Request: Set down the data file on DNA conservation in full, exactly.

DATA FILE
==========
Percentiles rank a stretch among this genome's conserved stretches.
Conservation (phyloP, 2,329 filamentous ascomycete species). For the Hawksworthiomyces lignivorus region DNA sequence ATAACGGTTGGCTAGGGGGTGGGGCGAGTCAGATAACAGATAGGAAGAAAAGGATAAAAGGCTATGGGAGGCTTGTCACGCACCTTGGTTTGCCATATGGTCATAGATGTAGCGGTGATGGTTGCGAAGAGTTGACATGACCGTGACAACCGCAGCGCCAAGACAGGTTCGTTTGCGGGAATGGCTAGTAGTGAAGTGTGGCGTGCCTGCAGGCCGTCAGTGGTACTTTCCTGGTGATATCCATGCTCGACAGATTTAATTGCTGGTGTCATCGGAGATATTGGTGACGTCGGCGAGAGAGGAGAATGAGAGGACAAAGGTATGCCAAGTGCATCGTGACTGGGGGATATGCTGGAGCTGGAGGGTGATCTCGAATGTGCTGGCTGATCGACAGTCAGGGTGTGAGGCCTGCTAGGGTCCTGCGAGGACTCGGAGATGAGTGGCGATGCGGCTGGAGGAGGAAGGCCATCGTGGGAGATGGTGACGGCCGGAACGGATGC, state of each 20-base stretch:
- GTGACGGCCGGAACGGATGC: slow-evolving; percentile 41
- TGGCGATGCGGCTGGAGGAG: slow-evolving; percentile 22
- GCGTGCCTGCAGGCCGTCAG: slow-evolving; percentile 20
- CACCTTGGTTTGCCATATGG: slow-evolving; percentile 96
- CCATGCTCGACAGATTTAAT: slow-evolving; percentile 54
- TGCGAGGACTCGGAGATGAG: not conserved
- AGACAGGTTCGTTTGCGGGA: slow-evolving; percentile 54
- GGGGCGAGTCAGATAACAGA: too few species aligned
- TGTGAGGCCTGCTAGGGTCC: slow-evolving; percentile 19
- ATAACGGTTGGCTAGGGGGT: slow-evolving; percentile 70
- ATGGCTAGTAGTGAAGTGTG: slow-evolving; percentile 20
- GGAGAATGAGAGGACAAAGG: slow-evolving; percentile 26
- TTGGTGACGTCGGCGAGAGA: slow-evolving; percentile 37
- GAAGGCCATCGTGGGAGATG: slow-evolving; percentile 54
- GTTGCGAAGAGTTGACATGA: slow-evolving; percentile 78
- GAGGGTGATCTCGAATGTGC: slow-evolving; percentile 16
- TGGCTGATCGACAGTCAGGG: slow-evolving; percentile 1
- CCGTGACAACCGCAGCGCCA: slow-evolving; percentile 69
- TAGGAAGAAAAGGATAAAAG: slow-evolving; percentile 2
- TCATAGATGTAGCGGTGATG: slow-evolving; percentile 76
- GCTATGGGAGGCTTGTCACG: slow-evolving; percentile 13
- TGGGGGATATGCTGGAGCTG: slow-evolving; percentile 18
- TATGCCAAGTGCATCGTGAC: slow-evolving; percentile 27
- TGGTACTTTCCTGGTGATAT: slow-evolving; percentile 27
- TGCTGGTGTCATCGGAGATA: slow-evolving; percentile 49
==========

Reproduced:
Percentiles rank a stretch among this genome's conserved stretches.
Conservation (phyloP, 2,329 filamentous ascomycete species). For the Hawksworthiomyces lignivorus region DNA sequence ATAACGGTTGGCTAGGGGGTGGGGCGAGTCAGATAACAGATAGGAAGAAAAGGATAAAAGGCTATGGGAGGCTTGTCACGCACCTTGGTTTGCCATATGGTCATAGATGTAGCGGTGATGGTTGCGAAGAGTTGACATGACCGTGACAACCGCAGCGCCAAGACAGGTTCGTTTGCGGGAATGGCTAGTAGTGAAGTGTGGCGTGCCTGCAGGCCGTCAGTGGTACTTTCCTGGTGATATCCATGCTCGACAGATTTAATTGCTGGTGTCATCGGAGATATTGGTGACGTCGGCGAGAGAGGAGAATGAGAGGACAAAGGTATGCCAAGTGCATCGTGACTGGGGGATATGCTGGAGCTGGAGGGTGATCTCGAATGTGCTGGCTGATCGACAGTCAGGGTGTGAGGCCTGCTAGGGTCCTGCGAGGACTCGGAGATGAGTGGCGATGCGGCTGGAGGAGGAAGGCCATCGTGGGAGATGGTGACGGCCGGAACGGATGC, state of each 20-base stretch:
- GTGACGGCCGGAACGGATGC: slow-evolving; percentile 41
- TGGCGATGCGGCTGGAGGAG: slow-evolving; percentile 22
- GCGTGCCTGCAGGCCGTCAG: slow-evolving; percentile 20
- CACCTTGGTTTGCCATATGG: slow-evolving; percentile 96
- CCATGCTCGACAGATTTAAT: slow-evolving; percentile 54
- TGCGAGGACTCGGAGATGAG: not conserved
- AGACAGGTTCGTTTGCGGGA: slow-evolving; percentile 54
- GGGGCGAGTCAGATAACAGA: too few species aligned
- TGTGAGGCCTGCTAGGGTCC: slow-evolving; percentile 19
- ATAACGGTTGGCTAGGGGGT: slow-evolving; percentile 70
- ATGGCTAGTAGTGAAGTGTG: slow-evolving; percentile 20
- GGAGAATGAGAGGACAAAGG: slow-evolving; percentile 26
- TTGGTGACGTCGGCGAGAGA: slow-evolving; percentile 37
- GAAGGCCATCGTGGGAGATG: slow-evolving; percentile 54
- GTTGCGAAGAGTTGACATGA: slow-evolving; percentile 78
- GAGGGTGATCTCGAATGTGC: slow-evolving; percentile 16
- TGGCTGATCGACAGTCAGGG: slow-evolving; percentile 1
- CCGTGACAACCGCAGCGCCA: slow-evolving; percentile 69
- TAGGAAGAAAAGGATAAAAG: slow-evolving; percentile 2
- TCATAGATGTAGCGGTGATG: slow-evolving; percentile 76
- GCTATGGGAGGCTTGTCACG: slow-evolving; percentile 13
- TGGGGGATATGCTGGAGCTG: slow-evolving; percentile 18
- TATGCCAAGTGCATCGTGAC: slow-evolving; percentile 27
- TGGTACTTTCCTGGTGATAT: slow-evolving; percentile 27
- TGCTGGTGTCATCGGAGATA: slow-evolving; percentile 49